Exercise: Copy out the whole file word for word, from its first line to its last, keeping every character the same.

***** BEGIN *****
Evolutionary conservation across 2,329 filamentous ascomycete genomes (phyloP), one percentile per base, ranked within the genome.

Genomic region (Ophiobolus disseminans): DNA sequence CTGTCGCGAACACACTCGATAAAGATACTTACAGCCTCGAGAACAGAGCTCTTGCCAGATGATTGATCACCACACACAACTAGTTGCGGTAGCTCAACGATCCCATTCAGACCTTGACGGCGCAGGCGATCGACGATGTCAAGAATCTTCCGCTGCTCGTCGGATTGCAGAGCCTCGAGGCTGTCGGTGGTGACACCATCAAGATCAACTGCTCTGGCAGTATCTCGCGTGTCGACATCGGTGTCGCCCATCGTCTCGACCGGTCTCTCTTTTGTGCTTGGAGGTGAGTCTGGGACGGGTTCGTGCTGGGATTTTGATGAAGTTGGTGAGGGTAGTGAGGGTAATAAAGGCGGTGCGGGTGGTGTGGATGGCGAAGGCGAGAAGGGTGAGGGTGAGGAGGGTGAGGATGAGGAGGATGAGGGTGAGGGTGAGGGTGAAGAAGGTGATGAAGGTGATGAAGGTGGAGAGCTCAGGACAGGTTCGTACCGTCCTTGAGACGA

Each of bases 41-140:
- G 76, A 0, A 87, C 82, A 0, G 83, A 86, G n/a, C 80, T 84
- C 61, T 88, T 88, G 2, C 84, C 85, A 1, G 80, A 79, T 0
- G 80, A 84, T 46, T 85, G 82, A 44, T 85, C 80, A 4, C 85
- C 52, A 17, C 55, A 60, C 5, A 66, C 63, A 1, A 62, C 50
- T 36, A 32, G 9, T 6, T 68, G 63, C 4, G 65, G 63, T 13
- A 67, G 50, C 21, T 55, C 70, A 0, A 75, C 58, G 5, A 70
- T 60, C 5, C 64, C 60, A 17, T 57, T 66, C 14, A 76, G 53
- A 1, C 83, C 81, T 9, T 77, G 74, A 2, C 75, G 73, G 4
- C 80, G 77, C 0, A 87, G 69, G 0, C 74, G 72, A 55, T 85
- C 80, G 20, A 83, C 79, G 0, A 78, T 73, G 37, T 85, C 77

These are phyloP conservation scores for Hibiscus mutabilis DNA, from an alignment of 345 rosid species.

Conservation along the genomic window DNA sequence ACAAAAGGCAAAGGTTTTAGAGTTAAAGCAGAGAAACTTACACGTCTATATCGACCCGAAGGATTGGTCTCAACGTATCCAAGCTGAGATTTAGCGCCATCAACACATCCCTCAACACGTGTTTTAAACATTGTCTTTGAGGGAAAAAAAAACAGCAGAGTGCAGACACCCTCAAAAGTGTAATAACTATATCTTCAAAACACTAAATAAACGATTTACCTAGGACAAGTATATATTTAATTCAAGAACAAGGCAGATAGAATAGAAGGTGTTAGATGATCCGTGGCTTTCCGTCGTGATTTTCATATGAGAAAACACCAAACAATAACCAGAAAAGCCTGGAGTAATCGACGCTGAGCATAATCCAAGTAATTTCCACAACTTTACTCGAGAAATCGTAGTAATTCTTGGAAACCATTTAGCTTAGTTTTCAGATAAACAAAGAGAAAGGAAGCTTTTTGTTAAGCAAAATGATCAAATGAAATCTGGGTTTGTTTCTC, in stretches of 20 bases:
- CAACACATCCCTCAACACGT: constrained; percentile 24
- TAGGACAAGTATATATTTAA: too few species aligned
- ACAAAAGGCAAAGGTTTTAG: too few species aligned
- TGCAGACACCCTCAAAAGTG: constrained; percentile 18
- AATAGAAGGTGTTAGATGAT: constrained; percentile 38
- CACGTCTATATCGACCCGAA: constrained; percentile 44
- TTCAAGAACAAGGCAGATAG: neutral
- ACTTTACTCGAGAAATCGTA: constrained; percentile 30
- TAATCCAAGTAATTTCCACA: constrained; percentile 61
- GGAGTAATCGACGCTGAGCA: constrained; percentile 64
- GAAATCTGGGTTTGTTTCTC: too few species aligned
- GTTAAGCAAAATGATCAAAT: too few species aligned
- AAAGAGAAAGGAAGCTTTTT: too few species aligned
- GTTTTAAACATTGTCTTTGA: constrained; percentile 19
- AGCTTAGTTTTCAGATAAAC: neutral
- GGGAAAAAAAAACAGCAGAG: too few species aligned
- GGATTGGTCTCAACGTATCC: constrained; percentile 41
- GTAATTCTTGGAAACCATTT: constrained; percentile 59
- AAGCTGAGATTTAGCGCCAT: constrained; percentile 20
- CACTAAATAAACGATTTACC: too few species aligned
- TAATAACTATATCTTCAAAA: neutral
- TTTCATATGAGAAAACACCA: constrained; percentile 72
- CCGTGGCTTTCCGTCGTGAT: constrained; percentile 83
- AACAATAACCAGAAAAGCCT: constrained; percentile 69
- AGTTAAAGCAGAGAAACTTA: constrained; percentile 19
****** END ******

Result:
Evolutionary conservation across 2,329 filamentous ascomycete genomes (phyloP), one percentile per base, ranked within the genome.

Genomic region (Ophiobolus disseminans): DNA sequence CTGTCGCGAACACACTCGATAAAGATACTTACAGCCTCGAGAACAGAGCTCTTGCCAGATGATTGATCACCACACACAACTAGTTGCGGTAGCTCAACGATCCCATTCAGACCTTGACGGCGCAGGCGATCGACGATGTCAAGAATCTTCCGCTGCTCGTCGGATTGCAGAGCCTCGAGGCTGTCGGTGGTGACACCATCAAGATCAACTGCTCTGGCAGTATCTCGCGTGTCGACATCGGTGTCGCCCATCGTCTCGACCGGTCTCTCTTTTGTGCTTGGAGGTGAGTCTGGGACGGGTTCGTGCTGGGATTTTGATGAAGTTGGTGAGGGTAGTGAGGGTAATAAAGGCGGTGCGGGTGGTGTGGATGGCGAAGGCGAGAAGGGTGAGGGTGAGGAGGGTGAGGATGAGGAGGATGAGGGTGAGGGTGAGGGTGAAGAAGGTGATGAAGGTGATGAAGGTGGAGAGCTCAGGACAGGTTCGTACCGTCCTTGAGACGA

Each of bases 41-140:
- G 76, A 0, A 87, C 82, A 0, G 83, A 86, G n/a, C 80, T 84
- C 61, T 88, T 88, G 2, C 84, C 85, A 1, G 80, A 79, T 0
- G 80, A 84, T 46, T 85, G 82, A 44, T 85, C 80, A 4, C 85
- C 52, A 17, C 55, A 60, C 5, A 66, C 63, A 1, A 62, C 50
- T 36, A 32, G 9, T 6, T 68, G 63, C 4, G 65, G 63, T 13
- A 67, G 50, C 21, T 55, C 70, A 0, A 75, C 58, G 5, A 70
- T 60, C 5, C 64, C 60, A 17, T 57, T 66, C 14, A 76, G 53
- A 1, C 83, C 81, T 9, T 77, G 74, A 2, C 75, G 73, G 4
- C 80, G 77, C 0, A 87, G 69, G 0, C 74, G 72, A 55, T 85
- C 80, G 20, A 83, C 79, G 0, A 78, T 73, G 37, T 85, C 77

These are phyloP conservation scores for Hibiscus mutabilis DNA, from an alignment of 345 rosid species.

Conservation along the genomic window DNA sequence ACAAAAGGCAAAGGTTTTAGAGTTAAAGCAGAGAAACTTACACGTCTATATCGACCCGAAGGATTGGTCTCAACGTATCCAAGCTGAGATTTAGCGCCATCAACACATCCCTCAACACGTGTTTTAAACATTGTCTTTGAGGGAAAAAAAAACAGCAGAGTGCAGACACCCTCAAAAGTGTAATAACTATATCTTCAAAACACTAAATAAACGATTTACCTAGGACAAGTATATATTTAATTCAAGAACAAGGCAGATAGAATAGAAGGTGTTAGATGATCCGTGGCTTTCCGTCGTGATTTTCATATGAGAAAACACCAAACAATAACCAGAAAAGCCTGGAGTAATCGACGCTGAGCATAATCCAAGTAATTTCCACAACTTTACTCGAGAAATCGTAGTAATTCTTGGAAACCATTTAGCTTAGTTTTCAGATAAACAAAGAGAAAGGAAGCTTTTTGTTAAGCAAAATGATCAAATGAAATCTGGGTTTGTTTCTC, in stretches of 20 bases:
- CAACACATCCCTCAACACGT: constrained; percentile 24
- TAGGACAAGTATATATTTAA: too few species aligned
- ACAAAAGGCAAAGGTTTTAG: too few species aligned
- TGCAGACACCCTCAAAAGTG: constrained; percentile 18
- AATAGAAGGTGTTAGATGAT: constrained; percentile 38
- CACGTCTATATCGACCCGAA: constrained; percentile 44
- TTCAAGAACAAGGCAGATAG: neutral
- ACTTTACTCGAGAAATCGTA: constrained; percentile 30
- TAATCCAAGTAATTTCCACA: constrained; percentile 61
- GGAGTAATCGACGCTGAGCA: constrained; percentile 64
- GAAATCTGGGTTTGTTTCTC: too few species aligned
- GTTAAGCAAAATGATCAAAT: too few species aligned
- AAAGAGAAAGGAAGCTTTTT: too few species aligned
- GTTTTAAACATTGTCTTTGA: constrained; percentile 19
- AGCTTAGTTTTCAGATAAAC: neutral
- GGGAAAAAAAAACAGCAGAG: too few species aligned
- GGATTGGTCTCAACGTATCC: constrained; percentile 41
- GTAATTCTTGGAAACCATTT: constrained; percentile 59
- AAGCTGAGATTTAGCGCCAT: constrained; percentile 20
- CACTAAATAAACGATTTACC: too few species aligned
- TAATAACTATATCTTCAAAA: neutral
- TTTCATATGAGAAAACACCA: constrained; percentile 72
- CCGTGGCTTTCCGTCGTGAT: constrained; percentile 83
- AACAATAACCAGAAAAGCCT: constrained; percentile 69
- AGTTAAAGCAGAGAAACTTA: constrained; percentile 19